Susan Granger’s review of “King Charles III” (Music Box Theatre: November, 2015)
“Game of Thrones” has moved from the Middle Ages into the House of Windsor via Mike Bartlett’s audacious, satirically provocative “future history” drama, set just after the death of Queen Elizabeth II.
Told in Shakespearean blank verse with occasional rhyming couplets, the politically potent story revolves around the refusal by King Charles (Tim Piggott-Smith) in the weeks before his Coronation to sign Parliament’s new privacy bill that would restrict freedom of the press.
The more the Prime Minister (Adam James) presses, the more adamantly the King asserts that an unrestricted press is “the way a just society should work” – which is curious, given his previous phone-hacking angst and scandalous affair with conniving Camilla (Margot Leicester). Despite having waited in the wings for most of his life, Charles’s highly principled conscience prevails, as he expresses fear that censorship will lead to governmental corruption.
When the ghost of demure Princess Diana (Sally Scott) visits him, she flirtatiously proclaims in a whispery voice that he will be “the greatest King.” Not surprisingly, she voices the same assurance to her elder son, Prince William (Oliver Chris), whose fashionable, now emboldened, wife Kate (Lydia Wilson), the Duchess of Cambridge, turns out to be a manipulative, 21st century Lady Macbeth.
Meanwhile, feckless Prince Harry (Richard Goulding), weary of being “a ginger joke” among his Falstaffian friends, ignites a romantic relationship with socialist art student Jess (Tafline Steen), prompting his desire to reject his Royal heritage to become a commoner.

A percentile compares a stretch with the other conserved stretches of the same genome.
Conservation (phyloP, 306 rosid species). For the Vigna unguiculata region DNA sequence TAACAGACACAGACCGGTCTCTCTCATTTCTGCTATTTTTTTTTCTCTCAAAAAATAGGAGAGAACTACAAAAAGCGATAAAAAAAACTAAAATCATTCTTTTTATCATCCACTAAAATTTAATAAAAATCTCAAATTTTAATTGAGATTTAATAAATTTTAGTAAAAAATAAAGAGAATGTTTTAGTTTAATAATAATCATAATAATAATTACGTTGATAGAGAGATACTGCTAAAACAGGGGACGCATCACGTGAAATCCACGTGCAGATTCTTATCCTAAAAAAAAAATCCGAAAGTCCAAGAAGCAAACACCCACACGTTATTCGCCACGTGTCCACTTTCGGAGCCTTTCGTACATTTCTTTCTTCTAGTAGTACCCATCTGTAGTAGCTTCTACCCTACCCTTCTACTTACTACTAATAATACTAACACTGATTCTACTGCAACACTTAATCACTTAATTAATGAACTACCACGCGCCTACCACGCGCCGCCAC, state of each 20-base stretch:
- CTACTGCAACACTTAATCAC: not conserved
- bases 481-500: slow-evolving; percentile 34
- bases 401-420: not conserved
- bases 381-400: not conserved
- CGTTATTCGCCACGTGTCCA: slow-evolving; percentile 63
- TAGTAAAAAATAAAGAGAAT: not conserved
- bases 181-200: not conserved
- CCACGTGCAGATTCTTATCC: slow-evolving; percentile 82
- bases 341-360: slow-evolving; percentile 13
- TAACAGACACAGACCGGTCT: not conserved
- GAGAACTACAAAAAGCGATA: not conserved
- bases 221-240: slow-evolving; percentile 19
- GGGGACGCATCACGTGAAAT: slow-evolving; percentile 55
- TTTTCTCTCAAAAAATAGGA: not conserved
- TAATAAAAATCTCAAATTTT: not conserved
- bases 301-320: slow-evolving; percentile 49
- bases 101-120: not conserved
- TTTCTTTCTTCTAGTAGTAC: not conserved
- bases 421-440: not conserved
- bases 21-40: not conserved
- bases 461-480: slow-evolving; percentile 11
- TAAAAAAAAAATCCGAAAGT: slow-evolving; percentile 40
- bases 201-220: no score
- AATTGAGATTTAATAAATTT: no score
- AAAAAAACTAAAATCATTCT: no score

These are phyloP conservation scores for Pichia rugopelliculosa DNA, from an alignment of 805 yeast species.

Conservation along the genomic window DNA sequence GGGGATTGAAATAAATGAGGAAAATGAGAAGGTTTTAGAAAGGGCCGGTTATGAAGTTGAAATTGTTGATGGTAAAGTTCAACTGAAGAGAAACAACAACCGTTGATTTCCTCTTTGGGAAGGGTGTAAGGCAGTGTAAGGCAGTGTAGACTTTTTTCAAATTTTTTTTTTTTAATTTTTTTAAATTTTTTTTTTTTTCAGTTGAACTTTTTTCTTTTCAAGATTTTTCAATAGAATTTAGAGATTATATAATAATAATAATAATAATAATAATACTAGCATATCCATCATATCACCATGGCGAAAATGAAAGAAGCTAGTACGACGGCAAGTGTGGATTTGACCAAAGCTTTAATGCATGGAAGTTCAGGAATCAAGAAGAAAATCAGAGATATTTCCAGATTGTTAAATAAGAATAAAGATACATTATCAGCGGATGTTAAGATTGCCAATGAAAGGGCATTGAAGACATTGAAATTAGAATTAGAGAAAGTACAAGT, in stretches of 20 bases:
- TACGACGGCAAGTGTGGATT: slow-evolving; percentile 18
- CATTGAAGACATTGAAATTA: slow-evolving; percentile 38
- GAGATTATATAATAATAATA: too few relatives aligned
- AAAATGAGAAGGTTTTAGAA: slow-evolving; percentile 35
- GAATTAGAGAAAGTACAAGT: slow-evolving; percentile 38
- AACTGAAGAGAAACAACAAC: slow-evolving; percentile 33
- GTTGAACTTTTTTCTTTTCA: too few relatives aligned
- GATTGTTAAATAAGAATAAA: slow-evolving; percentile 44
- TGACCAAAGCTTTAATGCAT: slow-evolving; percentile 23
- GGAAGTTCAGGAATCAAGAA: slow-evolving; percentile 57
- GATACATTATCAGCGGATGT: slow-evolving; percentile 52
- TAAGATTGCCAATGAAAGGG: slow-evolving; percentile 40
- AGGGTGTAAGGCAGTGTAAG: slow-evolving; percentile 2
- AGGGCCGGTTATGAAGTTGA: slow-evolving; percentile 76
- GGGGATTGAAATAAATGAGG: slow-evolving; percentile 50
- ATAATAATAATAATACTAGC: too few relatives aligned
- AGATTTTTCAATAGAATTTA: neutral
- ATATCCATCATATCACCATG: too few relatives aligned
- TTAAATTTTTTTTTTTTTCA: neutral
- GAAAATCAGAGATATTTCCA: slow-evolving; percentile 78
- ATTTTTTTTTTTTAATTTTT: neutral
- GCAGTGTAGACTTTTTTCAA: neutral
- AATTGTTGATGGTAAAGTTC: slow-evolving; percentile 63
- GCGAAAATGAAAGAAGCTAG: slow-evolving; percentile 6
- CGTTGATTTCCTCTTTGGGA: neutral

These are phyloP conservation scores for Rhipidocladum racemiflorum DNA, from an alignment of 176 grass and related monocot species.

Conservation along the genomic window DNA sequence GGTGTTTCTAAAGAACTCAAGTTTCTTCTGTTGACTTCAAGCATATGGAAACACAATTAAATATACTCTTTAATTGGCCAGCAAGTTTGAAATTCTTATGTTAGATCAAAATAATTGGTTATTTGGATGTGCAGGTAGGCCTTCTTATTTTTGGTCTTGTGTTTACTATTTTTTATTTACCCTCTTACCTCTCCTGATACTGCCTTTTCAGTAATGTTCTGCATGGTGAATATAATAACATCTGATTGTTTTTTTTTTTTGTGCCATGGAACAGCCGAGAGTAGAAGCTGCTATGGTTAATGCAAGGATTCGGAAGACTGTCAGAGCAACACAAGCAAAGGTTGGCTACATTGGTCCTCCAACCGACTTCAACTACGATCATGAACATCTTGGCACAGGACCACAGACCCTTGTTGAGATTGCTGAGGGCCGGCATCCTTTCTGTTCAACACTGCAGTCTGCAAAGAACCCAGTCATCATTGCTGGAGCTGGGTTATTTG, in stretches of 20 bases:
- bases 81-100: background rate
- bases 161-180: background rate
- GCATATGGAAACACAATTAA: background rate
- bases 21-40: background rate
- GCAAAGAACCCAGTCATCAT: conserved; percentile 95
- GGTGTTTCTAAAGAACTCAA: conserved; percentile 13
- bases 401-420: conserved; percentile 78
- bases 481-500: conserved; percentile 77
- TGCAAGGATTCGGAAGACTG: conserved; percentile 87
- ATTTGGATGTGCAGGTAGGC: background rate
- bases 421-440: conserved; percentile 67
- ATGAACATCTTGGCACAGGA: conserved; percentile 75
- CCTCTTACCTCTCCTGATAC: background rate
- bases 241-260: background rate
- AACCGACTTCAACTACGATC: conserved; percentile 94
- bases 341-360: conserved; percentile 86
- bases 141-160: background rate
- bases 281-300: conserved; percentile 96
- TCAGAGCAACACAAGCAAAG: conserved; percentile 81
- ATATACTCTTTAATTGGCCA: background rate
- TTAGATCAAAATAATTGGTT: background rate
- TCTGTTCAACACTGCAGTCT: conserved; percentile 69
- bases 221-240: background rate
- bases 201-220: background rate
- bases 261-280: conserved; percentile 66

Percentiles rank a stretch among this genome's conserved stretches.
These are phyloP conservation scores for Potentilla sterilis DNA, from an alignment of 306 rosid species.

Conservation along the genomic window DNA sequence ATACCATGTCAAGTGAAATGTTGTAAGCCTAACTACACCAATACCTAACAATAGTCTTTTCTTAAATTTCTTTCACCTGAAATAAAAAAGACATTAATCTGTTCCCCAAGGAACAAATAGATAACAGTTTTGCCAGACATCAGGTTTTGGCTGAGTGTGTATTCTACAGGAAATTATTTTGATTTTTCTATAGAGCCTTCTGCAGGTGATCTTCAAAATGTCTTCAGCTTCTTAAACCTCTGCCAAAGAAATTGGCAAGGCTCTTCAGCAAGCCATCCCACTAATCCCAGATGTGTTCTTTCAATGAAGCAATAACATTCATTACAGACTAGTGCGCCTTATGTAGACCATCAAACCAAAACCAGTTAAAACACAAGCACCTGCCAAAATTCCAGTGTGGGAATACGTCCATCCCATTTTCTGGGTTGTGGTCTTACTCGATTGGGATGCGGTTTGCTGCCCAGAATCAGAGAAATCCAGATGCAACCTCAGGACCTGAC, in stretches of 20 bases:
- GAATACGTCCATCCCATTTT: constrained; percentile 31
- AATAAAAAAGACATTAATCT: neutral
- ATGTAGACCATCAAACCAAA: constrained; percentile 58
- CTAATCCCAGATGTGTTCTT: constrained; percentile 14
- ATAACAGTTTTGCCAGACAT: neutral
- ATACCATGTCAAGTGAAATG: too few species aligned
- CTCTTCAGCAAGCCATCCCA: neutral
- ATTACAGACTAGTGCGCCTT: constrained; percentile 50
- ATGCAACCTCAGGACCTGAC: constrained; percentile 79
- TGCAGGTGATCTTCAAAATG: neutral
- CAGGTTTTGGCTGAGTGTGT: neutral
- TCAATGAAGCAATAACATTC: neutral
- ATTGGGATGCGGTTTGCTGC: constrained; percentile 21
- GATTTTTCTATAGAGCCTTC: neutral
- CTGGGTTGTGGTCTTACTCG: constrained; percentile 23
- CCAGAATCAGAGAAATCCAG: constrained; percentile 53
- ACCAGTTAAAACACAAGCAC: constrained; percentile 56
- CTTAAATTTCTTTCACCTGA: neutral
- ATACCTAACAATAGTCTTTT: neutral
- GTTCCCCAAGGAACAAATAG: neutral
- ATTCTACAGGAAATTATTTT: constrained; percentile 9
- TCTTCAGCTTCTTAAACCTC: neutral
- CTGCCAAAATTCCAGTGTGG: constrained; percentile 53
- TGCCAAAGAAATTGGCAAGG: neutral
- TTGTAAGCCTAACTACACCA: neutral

Eschewing impersonation, Tom Piggott-Smith delivers a subtly nuanced, poignant performance, aided and abetted by a strong ensemble, culminating in a chilling ceremonial climax.
Adroitly directed by Rupert Goold, its moral complexity is treacherously clever – and riveting, beginning with a solemn funeral procession and composer Jocelyn Pook’s Requiem. Designer Tom Scutt’s set consists of a brick-walled chamber with a carpeted dais, evoking Buckingham Palace; his costumes include traditional regalia – with protesters in Guy Fawkes masks.
Winner of London’s prestigious Olivier Award, it’s the most exciting new play on Broadway since “The Curious Case of the Dog in the Night-Time.” In a Limited Engagement through January, 2016, it’s a must see for Anglophiles!